Jadd Elliot Dib, Founder and CEO of Pangaea X, highlights the power of data analytics in terms of navigating the uncertainty that has been caused by the COVID-19 pandemic in an exclusive op-ed for tahawultech.com
Technology has always been at the forefront of enhancing our everyday lives and enabling a better future. The rise and spread of COVID-19 has triggered unforeseen demand for digital health solutions.
Let’s just think about how many countries around the world were quick to install thermal cameras and advanced facial recognition technologies.
Even prior to this pandemic, leaders increasingly embraced advanced analytics and artificial intelligence (AI), says a report by McKinsey & Company ‘Accelerating analytics to navigate COVID-19 and the next normal’. These capabilities are expected to offer between $9.5 trillion and $15.4 trillion in annual economic value.
The pandemic triggered the healthcare industry to use big data and predictive analytics tools to better understand the virus and its spread.
One of the major challenges has been the early detection of high-risk areas with the greatest number of COVID-19 cases across the country. Hospitals and health systems have leveraged predictive models to gather more insights into the risks of COVID-19, potential outcomes and the virus’ impact on resources.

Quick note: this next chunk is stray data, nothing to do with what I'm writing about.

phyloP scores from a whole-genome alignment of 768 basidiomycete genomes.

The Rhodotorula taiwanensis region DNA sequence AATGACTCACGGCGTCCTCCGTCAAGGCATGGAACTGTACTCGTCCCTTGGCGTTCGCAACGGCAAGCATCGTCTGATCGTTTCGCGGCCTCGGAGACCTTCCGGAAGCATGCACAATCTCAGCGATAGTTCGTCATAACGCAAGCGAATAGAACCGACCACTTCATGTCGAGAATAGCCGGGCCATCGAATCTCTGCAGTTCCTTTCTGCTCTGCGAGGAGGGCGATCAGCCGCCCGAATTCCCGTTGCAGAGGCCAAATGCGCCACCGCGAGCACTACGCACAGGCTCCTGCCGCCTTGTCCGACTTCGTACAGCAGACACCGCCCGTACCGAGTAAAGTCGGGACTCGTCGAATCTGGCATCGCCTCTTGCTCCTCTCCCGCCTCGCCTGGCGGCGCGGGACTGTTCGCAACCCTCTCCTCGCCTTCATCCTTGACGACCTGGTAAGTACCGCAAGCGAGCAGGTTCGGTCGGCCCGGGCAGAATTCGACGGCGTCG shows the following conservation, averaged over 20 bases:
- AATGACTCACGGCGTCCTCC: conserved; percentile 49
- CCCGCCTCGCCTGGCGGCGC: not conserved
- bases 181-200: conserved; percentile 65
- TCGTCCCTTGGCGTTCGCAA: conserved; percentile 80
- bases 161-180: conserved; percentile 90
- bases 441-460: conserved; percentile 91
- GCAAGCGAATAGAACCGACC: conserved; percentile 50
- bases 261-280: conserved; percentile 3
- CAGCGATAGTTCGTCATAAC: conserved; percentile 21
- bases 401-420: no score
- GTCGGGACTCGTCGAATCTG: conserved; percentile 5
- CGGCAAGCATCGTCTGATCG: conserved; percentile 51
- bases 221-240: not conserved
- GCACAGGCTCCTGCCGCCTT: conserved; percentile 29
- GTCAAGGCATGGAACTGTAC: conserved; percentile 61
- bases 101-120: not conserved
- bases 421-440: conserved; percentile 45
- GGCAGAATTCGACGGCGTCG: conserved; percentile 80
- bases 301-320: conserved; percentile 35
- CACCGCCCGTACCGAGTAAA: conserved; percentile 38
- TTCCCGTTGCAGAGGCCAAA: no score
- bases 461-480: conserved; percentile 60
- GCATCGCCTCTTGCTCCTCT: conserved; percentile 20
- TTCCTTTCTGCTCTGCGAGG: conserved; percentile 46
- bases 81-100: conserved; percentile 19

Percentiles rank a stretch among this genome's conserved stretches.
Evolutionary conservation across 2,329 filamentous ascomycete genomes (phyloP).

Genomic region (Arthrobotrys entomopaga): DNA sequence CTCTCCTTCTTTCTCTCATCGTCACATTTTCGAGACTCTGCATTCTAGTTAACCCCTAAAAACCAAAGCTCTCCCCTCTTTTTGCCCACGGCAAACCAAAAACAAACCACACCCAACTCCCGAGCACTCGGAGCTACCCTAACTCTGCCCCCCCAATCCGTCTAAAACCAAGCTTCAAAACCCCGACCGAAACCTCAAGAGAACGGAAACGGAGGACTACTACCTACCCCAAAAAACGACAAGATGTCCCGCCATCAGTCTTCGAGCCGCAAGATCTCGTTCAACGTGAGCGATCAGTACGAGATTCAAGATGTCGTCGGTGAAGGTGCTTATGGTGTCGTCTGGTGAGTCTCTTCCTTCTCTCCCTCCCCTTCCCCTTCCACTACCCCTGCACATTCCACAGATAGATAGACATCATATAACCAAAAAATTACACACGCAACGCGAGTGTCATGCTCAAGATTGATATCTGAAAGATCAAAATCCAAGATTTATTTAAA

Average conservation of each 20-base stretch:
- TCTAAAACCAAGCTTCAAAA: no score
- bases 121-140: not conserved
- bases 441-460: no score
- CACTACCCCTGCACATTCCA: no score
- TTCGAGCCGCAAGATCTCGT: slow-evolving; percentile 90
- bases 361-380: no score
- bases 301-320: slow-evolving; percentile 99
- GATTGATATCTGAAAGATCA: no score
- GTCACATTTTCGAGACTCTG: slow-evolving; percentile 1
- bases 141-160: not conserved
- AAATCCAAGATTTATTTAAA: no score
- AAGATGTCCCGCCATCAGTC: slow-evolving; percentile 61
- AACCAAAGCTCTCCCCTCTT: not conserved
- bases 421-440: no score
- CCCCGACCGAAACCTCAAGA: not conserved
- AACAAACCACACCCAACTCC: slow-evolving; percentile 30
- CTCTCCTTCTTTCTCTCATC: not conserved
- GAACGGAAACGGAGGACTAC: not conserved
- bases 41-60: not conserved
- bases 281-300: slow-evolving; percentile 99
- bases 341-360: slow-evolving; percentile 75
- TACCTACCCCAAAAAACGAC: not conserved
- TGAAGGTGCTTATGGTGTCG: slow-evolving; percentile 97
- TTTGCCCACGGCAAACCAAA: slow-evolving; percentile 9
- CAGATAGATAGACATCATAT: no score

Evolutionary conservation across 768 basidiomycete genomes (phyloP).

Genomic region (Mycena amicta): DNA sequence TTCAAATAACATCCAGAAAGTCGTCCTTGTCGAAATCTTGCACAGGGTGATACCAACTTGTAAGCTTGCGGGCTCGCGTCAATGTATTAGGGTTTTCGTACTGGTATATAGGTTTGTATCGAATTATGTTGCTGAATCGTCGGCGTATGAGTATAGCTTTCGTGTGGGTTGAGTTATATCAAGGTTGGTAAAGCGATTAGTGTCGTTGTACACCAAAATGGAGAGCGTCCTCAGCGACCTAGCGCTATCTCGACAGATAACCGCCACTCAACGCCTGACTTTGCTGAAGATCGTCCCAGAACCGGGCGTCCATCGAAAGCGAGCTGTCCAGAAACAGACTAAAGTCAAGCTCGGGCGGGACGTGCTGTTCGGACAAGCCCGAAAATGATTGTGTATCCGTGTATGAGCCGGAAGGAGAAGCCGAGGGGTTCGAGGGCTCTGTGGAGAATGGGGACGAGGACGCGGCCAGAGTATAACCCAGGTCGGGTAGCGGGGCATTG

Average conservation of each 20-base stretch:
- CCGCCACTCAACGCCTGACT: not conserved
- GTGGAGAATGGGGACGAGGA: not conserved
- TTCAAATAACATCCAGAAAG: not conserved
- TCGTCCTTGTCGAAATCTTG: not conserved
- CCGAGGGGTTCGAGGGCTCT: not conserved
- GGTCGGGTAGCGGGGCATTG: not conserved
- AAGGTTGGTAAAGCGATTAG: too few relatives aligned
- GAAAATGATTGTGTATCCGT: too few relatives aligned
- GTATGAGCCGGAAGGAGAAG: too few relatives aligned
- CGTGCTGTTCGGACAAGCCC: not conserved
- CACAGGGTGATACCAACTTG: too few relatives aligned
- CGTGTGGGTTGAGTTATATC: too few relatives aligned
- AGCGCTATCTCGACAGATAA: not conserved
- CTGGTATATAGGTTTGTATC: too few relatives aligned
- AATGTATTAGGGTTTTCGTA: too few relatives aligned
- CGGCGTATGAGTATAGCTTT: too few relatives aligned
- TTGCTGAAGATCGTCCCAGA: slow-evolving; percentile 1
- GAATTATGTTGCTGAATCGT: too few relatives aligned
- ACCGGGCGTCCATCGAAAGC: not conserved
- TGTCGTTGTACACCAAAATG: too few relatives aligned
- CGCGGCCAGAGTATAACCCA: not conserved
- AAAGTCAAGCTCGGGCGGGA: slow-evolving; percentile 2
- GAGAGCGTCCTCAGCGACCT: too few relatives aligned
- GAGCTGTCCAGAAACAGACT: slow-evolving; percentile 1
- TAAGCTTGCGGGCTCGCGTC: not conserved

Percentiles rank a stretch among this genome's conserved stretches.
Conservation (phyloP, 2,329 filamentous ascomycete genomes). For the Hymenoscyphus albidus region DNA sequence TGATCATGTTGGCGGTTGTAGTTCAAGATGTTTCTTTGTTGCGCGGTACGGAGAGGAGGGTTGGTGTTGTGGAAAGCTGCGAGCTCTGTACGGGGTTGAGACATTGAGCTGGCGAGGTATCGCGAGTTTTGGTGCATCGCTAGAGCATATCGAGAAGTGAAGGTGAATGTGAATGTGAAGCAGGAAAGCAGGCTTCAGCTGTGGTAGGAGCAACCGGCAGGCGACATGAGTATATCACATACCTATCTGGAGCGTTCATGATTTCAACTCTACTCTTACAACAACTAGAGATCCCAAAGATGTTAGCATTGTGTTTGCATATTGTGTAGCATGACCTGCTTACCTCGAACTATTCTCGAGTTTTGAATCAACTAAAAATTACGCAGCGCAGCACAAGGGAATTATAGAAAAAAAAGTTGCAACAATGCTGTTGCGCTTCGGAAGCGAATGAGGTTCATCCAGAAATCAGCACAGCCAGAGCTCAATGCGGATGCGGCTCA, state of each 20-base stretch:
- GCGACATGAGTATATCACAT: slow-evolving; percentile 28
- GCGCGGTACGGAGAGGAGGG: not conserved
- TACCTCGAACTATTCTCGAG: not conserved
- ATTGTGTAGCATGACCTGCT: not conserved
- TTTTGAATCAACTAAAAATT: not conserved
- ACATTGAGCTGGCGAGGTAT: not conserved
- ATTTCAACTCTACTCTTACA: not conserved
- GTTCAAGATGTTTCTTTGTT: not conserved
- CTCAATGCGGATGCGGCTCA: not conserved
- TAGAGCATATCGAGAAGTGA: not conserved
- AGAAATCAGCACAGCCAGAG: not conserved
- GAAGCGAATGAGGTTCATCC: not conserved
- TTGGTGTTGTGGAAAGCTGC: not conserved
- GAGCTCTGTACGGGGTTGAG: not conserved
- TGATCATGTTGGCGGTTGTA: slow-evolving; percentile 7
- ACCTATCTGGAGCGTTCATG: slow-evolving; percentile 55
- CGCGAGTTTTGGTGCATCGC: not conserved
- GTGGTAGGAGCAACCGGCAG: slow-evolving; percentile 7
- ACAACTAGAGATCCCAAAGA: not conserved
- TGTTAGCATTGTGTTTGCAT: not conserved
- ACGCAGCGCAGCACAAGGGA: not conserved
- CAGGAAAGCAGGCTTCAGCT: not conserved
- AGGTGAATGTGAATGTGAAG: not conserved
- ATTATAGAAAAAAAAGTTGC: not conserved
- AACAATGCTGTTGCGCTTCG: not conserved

However, even with the most comprehensive data and predictive algorithms it is too early to have concrete results, but these will definitely help scientists study elements of the virus, including potential risk factors, protective factors and long-term health consequences.
Countries in the GCC have recognised the opportunities offered by Big Data and their potential impact on healthcare and other relevant sectors, according to an article by Deloitte, ‘Big Data in the GCC.’ To speed up the transformation, governments will need to collaborate with research centres to fuel innovation and unlock potential values of data. As a result of these efforts, GCC countries will have the opportunity to transform their economies and play a leading role in the Big Data global race.
Governments today put in a lot of effort into technologically advanced solutions to contain the pandemic. If we think of the different apps developed – The Ministry of Health and Prevention, Abu Dhabi Health Authority and Dubai Health Authority have jointly launched an app named ALHOSN UAE.
The app is able to track whether the person is in close proximity to people who have had contact with people infected with the COVID-19 virus. This is possible if the users have the same app installed on their phone as the phones exchange the metadata stored in them.
The app is also encrypted and the data remains only on the user’s phone. Through this data, the health authorities can quickly identify people at risk of transmission so that they can communicate with those people and conduct a retest.